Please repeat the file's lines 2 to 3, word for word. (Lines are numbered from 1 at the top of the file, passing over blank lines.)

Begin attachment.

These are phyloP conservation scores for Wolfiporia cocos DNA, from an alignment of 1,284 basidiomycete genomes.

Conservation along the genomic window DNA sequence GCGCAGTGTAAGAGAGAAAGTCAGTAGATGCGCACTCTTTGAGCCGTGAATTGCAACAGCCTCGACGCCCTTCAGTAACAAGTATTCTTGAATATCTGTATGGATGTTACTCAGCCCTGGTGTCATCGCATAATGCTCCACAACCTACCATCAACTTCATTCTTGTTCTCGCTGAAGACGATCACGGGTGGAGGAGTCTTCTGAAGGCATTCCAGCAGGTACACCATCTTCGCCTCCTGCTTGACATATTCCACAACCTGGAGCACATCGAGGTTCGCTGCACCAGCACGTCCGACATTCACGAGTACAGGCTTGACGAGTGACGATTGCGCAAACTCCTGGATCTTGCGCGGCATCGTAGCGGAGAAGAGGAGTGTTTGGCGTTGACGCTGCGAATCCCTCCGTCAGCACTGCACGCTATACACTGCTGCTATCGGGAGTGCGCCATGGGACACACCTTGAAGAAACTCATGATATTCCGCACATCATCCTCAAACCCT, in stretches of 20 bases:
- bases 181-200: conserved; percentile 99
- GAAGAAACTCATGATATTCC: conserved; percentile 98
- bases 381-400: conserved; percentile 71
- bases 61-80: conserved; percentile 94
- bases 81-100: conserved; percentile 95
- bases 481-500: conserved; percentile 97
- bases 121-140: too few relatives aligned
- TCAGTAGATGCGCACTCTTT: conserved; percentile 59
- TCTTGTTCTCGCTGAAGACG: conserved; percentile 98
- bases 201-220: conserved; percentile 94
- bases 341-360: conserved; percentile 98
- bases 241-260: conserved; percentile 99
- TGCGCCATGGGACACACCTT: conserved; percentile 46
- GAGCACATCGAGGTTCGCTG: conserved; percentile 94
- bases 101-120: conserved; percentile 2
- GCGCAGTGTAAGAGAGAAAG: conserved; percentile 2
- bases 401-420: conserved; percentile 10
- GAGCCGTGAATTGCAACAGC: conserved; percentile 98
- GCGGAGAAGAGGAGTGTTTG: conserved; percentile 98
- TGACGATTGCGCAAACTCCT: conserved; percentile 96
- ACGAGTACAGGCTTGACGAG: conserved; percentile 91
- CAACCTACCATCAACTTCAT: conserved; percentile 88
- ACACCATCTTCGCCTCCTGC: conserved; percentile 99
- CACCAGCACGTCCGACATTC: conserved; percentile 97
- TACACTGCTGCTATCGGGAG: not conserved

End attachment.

Conservation along the genomic window DNA sequence GCGCAGTGTAAGAGAGAAAGTCAGTAGATGCGCACTCTTTGAGCCGTGAATTGCAACAGCCTCGACGCCCTTCAGTAACAAGTATTCTTGAATATCTGTATGGATGTTACTCAGCCCTGGTGTCATCGCATAATGCTCCACAACCTACCATCAACTTCATTCTTGTTCTCGCTGAAGACGATCACGGGTGGAGGAGTCTTCTGAAGGCATTCCAGCAGGTACACCATCTTCGCCTCCTGCTTGACATATTCCACAACCTGGAGCACATCGAGGTTCGCTGCACCAGCACGTCCGACATTCACGAGTACAGGCTTGACGAGTGACGATTGCGCAAACTCCTGGATCTTGCGCGGCATCGTAGCGGAGAAGAGGAGTGTTTGGCGTTGACGCTGCGAATCCCTCCGTCAGCACTGCACGCTATACACTGCTGCTATCGGGAGTGCGCCATGGGACACACCTTGAAGAAACTCATGATATTCCGCACATCATCCTCAAACCCT, in stretches of 20 bases:
- bases 181-200: conserved; percentile 99